Be accessible to your full audience. WebAIM’s 2023 report on the accessibility of the top 1 million homepages found that the average page had 50 specific errors in accessibility—errors that would have a considerable impact on end users, such as empty links, missing alt text for images, missing form labels and difficult-to-read text. Many tools exist for checking overall accessibility and common problem areas. And of course, hands-on user testing is extremely helpful for finding issues that might not be detected automatically.  

A content creator holding a camera.

Getting it right makes a huge impact. Alt text with good image descriptions is vital. NASA made headlines last year with their descriptions of the gorgeous images from the James Webb Telescope. Blind and visually impaired people got a fuller experience, and all space enthusiasts gained a deeper appreciation for the distant galaxies and nebulae revealed by the telescope.  

Putting your content within reach of all readers goes beyond just the audience needing specific accommodations. The most common problem detected in the WebAIM study was low-contrast text—think light blue text on a white background—and that’s a frustrating problem for all users. Remember that a good user experience keeps your audience coming back, but one that’s difficult or unpleasant isn’t likely to entice them to return. 

A laptop balanced on a haystack.

Consider how your audience actually interacts with your content.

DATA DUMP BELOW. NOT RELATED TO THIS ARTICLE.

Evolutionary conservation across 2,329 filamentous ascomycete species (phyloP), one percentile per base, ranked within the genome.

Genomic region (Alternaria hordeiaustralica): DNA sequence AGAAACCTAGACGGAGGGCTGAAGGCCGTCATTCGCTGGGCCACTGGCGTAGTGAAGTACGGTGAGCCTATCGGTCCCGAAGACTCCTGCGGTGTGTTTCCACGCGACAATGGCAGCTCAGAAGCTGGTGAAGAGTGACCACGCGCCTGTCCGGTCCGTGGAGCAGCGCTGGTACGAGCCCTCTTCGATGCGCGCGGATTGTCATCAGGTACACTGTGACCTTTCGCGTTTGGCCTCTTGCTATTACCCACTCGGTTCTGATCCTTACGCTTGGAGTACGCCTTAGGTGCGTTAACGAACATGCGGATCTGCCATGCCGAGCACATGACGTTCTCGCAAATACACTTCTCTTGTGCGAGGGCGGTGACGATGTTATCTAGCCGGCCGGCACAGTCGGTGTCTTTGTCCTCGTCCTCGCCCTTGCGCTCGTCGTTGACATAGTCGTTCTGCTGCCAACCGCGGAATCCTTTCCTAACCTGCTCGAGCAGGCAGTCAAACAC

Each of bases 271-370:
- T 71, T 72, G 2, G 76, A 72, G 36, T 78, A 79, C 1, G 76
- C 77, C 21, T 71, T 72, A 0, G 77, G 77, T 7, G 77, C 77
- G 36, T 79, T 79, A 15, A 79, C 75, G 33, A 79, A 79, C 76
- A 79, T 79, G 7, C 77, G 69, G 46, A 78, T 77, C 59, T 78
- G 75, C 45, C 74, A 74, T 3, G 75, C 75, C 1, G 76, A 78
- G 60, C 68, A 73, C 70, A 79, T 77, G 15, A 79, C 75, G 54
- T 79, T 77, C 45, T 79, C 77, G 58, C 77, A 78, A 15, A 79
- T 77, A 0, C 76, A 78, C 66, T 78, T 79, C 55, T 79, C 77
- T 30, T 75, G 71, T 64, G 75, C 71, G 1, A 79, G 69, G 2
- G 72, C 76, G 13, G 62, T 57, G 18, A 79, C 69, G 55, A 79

• Optimize for voice search.  
– Not only is this necessary for accessibility, but it also makes your blog easier to find considering that around 40% of searchers use voice search.  

• Get to the point.  
– No matter what the myths say, blogging is great way to get more information out than you could in a shorter format. There are times when a TikTok just can’t cover it. But keep in mind that the average reader does not spend a lot of time with their attention fully focused on any particular post. Readers often multitask while interacting with blogs, and a full 73% say they only skim blog posts.  

So is blogging worthwhile for your brand? If you approach it with a clear plan, pay attention to your posts’ performance and, most of all, offer value to your readers, you can expect positive results. Keep it relevant, readable and searchable. Maintaining a blog is still worth it in 2023 for brands willing to put in the effort to provide visitors with a seamless, optimized, quality experience.